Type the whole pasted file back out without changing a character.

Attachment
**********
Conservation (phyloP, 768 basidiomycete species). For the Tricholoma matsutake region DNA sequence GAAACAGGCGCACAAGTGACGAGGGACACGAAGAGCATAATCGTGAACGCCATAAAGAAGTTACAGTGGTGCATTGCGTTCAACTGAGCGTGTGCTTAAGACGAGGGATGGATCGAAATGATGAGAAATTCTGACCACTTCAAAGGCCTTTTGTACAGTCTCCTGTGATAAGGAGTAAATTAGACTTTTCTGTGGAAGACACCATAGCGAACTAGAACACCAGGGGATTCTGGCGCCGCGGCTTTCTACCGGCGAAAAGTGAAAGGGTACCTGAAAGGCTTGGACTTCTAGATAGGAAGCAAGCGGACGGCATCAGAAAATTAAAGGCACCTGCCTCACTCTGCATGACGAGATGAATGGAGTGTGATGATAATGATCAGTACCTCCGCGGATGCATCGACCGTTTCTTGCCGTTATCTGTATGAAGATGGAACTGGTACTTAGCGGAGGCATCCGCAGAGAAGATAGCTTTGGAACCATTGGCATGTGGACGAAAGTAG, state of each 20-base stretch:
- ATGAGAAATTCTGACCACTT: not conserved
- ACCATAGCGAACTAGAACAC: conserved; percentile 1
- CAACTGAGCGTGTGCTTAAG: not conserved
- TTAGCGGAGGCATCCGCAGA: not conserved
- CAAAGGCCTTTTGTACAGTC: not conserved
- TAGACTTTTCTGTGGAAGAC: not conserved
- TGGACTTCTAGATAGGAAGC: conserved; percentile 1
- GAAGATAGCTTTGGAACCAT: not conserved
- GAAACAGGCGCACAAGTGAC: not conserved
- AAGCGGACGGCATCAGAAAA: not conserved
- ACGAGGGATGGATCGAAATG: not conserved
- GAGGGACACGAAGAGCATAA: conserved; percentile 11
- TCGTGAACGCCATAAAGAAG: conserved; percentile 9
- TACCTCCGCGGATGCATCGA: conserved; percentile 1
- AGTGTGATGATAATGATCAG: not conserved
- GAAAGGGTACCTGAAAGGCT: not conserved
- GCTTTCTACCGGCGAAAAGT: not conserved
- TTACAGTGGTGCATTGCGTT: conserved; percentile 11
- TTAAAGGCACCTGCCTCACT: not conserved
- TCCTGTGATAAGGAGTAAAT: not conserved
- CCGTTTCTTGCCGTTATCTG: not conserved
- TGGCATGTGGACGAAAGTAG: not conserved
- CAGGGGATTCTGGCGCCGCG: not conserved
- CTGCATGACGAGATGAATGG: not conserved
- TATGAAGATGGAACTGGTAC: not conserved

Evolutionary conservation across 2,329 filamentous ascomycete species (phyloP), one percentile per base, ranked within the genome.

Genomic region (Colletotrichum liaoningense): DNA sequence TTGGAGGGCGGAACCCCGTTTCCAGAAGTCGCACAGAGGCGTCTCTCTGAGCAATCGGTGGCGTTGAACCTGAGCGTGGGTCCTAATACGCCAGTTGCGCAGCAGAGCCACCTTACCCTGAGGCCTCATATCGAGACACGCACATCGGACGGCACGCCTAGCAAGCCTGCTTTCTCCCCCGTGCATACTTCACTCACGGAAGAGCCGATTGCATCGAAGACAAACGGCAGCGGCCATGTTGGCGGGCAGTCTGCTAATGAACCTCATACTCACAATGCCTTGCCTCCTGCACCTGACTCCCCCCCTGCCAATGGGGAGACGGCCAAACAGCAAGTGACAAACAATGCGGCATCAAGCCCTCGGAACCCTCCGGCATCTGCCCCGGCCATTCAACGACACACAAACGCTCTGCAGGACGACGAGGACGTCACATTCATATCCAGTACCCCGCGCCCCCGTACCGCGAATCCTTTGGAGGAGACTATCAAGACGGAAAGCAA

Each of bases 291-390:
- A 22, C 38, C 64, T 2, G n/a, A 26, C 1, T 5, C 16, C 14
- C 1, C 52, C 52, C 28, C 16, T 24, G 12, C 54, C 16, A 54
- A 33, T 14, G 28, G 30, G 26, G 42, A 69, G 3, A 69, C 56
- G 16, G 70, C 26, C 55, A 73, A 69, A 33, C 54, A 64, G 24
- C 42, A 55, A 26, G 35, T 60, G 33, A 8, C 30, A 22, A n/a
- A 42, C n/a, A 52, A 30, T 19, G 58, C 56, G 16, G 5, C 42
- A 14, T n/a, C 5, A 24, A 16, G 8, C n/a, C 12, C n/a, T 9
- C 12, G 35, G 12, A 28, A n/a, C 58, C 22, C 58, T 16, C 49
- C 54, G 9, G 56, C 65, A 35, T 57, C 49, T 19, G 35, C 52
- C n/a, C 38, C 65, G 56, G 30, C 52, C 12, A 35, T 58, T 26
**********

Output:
Conservation (phyloP, 768 basidiomycete species). For the Tricholoma matsutake region DNA sequence GAAACAGGCGCACAAGTGACGAGGGACACGAAGAGCATAATCGTGAACGCCATAAAGAAGTTACAGTGGTGCATTGCGTTCAACTGAGCGTGTGCTTAAGACGAGGGATGGATCGAAATGATGAGAAATTCTGACCACTTCAAAGGCCTTTTGTACAGTCTCCTGTGATAAGGAGTAAATTAGACTTTTCTGTGGAAGACACCATAGCGAACTAGAACACCAGGGGATTCTGGCGCCGCGGCTTTCTACCGGCGAAAAGTGAAAGGGTACCTGAAAGGCTTGGACTTCTAGATAGGAAGCAAGCGGACGGCATCAGAAAATTAAAGGCACCTGCCTCACTCTGCATGACGAGATGAATGGAGTGTGATGATAATGATCAGTACCTCCGCGGATGCATCGACCGTTTCTTGCCGTTATCTGTATGAAGATGGAACTGGTACTTAGCGGAGGCATCCGCAGAGAAGATAGCTTTGGAACCATTGGCATGTGGACGAAAGTAG, state of each 20-base stretch:
- ATGAGAAATTCTGACCACTT: not conserved
- ACCATAGCGAACTAGAACAC: conserved; percentile 1
- CAACTGAGCGTGTGCTTAAG: not conserved
- TTAGCGGAGGCATCCGCAGA: not conserved
- CAAAGGCCTTTTGTACAGTC: not conserved
- TAGACTTTTCTGTGGAAGAC: not conserved
- TGGACTTCTAGATAGGAAGC: conserved; percentile 1
- GAAGATAGCTTTGGAACCAT: not conserved
- GAAACAGGCGCACAAGTGAC: not conserved
- AAGCGGACGGCATCAGAAAA: not conserved
- ACGAGGGATGGATCGAAATG: not conserved
- GAGGGACACGAAGAGCATAA: conserved; percentile 11
- TCGTGAACGCCATAAAGAAG: conserved; percentile 9
- TACCTCCGCGGATGCATCGA: conserved; percentile 1
- AGTGTGATGATAATGATCAG: not conserved
- GAAAGGGTACCTGAAAGGCT: not conserved
- GCTTTCTACCGGCGAAAAGT: not conserved
- TTACAGTGGTGCATTGCGTT: conserved; percentile 11
- TTAAAGGCACCTGCCTCACT: not conserved
- TCCTGTGATAAGGAGTAAAT: not conserved
- CCGTTTCTTGCCGTTATCTG: not conserved
- TGGCATGTGGACGAAAGTAG: not conserved
- CAGGGGATTCTGGCGCCGCG: not conserved
- CTGCATGACGAGATGAATGG: not conserved
- TATGAAGATGGAACTGGTAC: not conserved

Evolutionary conservation across 2,329 filamentous ascomycete species (phyloP), one percentile per base, ranked within the genome.

Genomic region (Colletotrichum liaoningense): DNA sequence TTGGAGGGCGGAACCCCGTTTCCAGAAGTCGCACAGAGGCGTCTCTCTGAGCAATCGGTGGCGTTGAACCTGAGCGTGGGTCCTAATACGCCAGTTGCGCAGCAGAGCCACCTTACCCTGAGGCCTCATATCGAGACACGCACATCGGACGGCACGCCTAGCAAGCCTGCTTTCTCCCCCGTGCATACTTCACTCACGGAAGAGCCGATTGCATCGAAGACAAACGGCAGCGGCCATGTTGGCGGGCAGTCTGCTAATGAACCTCATACTCACAATGCCTTGCCTCCTGCACCTGACTCCCCCCCTGCCAATGGGGAGACGGCCAAACAGCAAGTGACAAACAATGCGGCATCAAGCCCTCGGAACCCTCCGGCATCTGCCCCGGCCATTCAACGACACACAAACGCTCTGCAGGACGACGAGGACGTCACATTCATATCCAGTACCCCGCGCCCCCGTACCGCGAATCCTTTGGAGGAGACTATCAAGACGGAAAGCAA

Each of bases 291-390:
- A 22, C 38, C 64, T 2, G n/a, A 26, C 1, T 5, C 16, C 14
- C 1, C 52, C 52, C 28, C 16, T 24, G 12, C 54, C 16, A 54
- A 33, T 14, G 28, G 30, G 26, G 42, A 69, G 3, A 69, C 56
- G 16, G 70, C 26, C 55, A 73, A 69, A 33, C 54, A 64, G 24
- C 42, A 55, A 26, G 35, T 60, G 33, A 8, C 30, A 22, A n/a
- A 42, C n/a, A 52, A 30, T 19, G 58, C 56, G 16, G 5, C 42
- A 14, T n/a, C 5, A 24, A 16, G 8, C n/a, C 12, C n/a, T 9
- C 12, G 35, G 12, A 28, A n/a, C 58, C 22, C 58, T 16, C 49
- C 54, G 9, G 56, C 65, A 35, T 57, C 49, T 19, G 35, C 52
- C n/a, C 38, C 65, G 56, G 30, C 52, C 12, A 35, T 58, T 26